Having completed the political transition and weathered the international economic crisis, Tunisia is well placed to now complete the economic transformation that is required to ensure that growth is sustainable, broad-based, and benefits all of its citizens. But not without challenges or setbacks, as illustrated by the horrific attack at the Bardo Museum in Tunis.
Tunisia, the birthplace of the Arab Spring, has strived to become a model for stability and democratization. Over the past four years, I have had the privilege of visiting Tunisia every few months as the country worked its way through a difficult period of economic and political transition, and witnessed its transformation. During my most recent visit three weeks ago, I met with President Beji Caid El-Sebsi, Prime Minister Habib Essid and his economic team as well as parliamentarians and representatives from the trade unions and the business community. Our discussions again reinforced for me two essential themes that will guide Tunisia’s economic future: first, the undeniable strengths that come from its educated population, talented entrepreneurs and traditional open economy; and second, the need for important reforms to unleash this potential, create better jobs and shared prosperity.
In a period marked by a difficult international environment, spillovers from regional conflicts, and a challenging domestic situation characterized by social unrest and security concerns, Tunisia has managed to maintain economic stability. Indeed, since 2012 the economy registered positive growth rates at about 2.5 percent, inflation was contained at 5 percent, and foreign exchange reserves stayed above the critical 3-month threshold. This is not a small achievement, but these growth rates are not high enough to help reduce the unemployment rate and meet the aspirations of the Tunisian people.
So, what kind of reforms are needed to improve the lives of Tunisians? It is reform that will move the economy away from the current state-centered development model to one that will unleash the private sector. Investors—both Tunisian and international—who have been waiting in the wings need encouragement to move forward, and increased public investment must support this, especially in the interior zones that have traditionally been forgotten. The fall in oil prices provides some additional space for government spending which can be used for priority social and infrastructure upgrading.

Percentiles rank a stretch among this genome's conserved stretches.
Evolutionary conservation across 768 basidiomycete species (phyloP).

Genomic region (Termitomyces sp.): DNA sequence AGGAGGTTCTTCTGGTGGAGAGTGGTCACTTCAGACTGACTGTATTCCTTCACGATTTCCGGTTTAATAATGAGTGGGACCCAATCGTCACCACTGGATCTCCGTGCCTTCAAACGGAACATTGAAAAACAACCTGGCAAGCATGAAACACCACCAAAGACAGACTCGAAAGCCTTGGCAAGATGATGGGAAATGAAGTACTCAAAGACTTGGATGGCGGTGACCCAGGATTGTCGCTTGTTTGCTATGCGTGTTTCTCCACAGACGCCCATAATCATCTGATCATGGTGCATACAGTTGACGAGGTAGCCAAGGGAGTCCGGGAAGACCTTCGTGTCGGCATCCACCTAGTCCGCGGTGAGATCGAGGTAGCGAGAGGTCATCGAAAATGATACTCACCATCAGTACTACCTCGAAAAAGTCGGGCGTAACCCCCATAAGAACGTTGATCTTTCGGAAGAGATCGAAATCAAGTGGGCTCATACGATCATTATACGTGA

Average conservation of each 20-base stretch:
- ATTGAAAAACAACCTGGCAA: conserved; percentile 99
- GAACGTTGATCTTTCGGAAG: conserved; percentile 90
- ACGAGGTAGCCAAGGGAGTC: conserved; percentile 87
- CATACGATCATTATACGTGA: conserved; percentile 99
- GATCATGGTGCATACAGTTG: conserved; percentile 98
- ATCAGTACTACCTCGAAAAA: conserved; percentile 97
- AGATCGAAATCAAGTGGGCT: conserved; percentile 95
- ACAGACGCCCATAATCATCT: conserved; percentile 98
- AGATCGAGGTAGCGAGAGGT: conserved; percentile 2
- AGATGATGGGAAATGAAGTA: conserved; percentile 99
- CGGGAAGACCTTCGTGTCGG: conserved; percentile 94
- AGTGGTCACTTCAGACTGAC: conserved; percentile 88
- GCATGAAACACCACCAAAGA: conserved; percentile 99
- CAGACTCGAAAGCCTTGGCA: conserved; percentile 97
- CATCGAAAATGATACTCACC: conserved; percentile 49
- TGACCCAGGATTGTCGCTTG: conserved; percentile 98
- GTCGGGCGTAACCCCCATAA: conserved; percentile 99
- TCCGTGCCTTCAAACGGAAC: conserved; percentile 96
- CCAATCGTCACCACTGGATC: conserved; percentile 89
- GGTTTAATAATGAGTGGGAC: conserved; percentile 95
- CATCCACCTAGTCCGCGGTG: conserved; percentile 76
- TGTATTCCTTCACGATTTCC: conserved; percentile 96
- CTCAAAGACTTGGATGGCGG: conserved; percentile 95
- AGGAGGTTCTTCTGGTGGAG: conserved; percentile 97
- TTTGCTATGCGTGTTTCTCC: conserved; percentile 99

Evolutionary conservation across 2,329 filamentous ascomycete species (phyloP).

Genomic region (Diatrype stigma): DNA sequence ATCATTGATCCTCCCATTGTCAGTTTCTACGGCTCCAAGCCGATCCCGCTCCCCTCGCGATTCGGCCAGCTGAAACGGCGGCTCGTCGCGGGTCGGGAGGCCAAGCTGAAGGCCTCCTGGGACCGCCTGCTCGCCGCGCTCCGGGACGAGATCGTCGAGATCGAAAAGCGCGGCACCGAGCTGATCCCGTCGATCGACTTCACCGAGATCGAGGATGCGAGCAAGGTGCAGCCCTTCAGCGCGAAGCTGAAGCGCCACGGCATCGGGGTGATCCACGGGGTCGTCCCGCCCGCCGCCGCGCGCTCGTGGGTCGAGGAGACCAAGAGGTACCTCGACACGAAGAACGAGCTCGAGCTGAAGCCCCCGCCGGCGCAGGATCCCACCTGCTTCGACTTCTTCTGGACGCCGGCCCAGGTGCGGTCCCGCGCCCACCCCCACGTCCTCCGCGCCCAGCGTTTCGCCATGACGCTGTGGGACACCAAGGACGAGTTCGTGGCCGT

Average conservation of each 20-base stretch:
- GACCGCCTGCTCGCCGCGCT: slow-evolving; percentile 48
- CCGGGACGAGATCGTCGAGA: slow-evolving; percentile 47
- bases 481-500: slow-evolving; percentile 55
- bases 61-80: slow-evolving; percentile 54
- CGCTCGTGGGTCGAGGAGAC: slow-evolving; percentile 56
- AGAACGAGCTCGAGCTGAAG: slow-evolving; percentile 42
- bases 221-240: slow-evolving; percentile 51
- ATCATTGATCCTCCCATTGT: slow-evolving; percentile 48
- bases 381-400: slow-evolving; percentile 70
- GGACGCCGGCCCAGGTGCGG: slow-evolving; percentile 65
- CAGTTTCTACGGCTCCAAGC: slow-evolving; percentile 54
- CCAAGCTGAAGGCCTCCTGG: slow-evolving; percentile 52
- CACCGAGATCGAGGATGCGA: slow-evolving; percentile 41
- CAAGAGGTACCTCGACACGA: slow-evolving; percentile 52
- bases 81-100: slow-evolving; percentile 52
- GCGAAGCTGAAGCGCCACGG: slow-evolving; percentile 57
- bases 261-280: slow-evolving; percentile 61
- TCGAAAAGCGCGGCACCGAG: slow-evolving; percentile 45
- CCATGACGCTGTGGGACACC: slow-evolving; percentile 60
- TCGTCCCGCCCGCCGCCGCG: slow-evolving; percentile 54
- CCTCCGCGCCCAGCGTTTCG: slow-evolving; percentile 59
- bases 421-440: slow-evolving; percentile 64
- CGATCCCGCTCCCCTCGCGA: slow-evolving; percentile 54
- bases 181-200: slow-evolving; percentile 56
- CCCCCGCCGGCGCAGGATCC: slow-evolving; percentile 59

Promoting private investment also requires action in the areas of better governance, a more transparent government, a supportive investment climate, a sound banking system, and strong safety nets to protect vulnerable segments of the population. The Tunisian government has already initiated important steps in all of these areas and a number of laws to improve the business climate are now being considered by the new parliament. Similarly, proposals are being reviewed to restructure and strengthen some public banks so that they too can contribute effectively to private sector development. Encouraging as these steps are, it is also clear that additional efforts will be needed in the coming few years, some of which may require difficult decisions.
The tragedy of the attack at the Bardo Museum reminds us that Tunisia is still vulnerable to the unexpected and sometimes heartbreaking events that we are witnessing in the MENA region, despite being looked upon hopefully as a model to be emulated. It comes at a time when Tunisia is emerging from a difficult political transition and taking important steps in reforming its economy. The road ahead will not be without bumps and there are risks that stem from both external development as well as the difficulty of building the necessary consensus on major reforms within Tunisia’s own body politic. However, Tunisia’s inherent strengths as well as the national determination to reach for a better future bode well for its success in this endeavor. The IMF, for its part, will continue to be ready to support Tunisia as it moves forward on its historic economic transformation.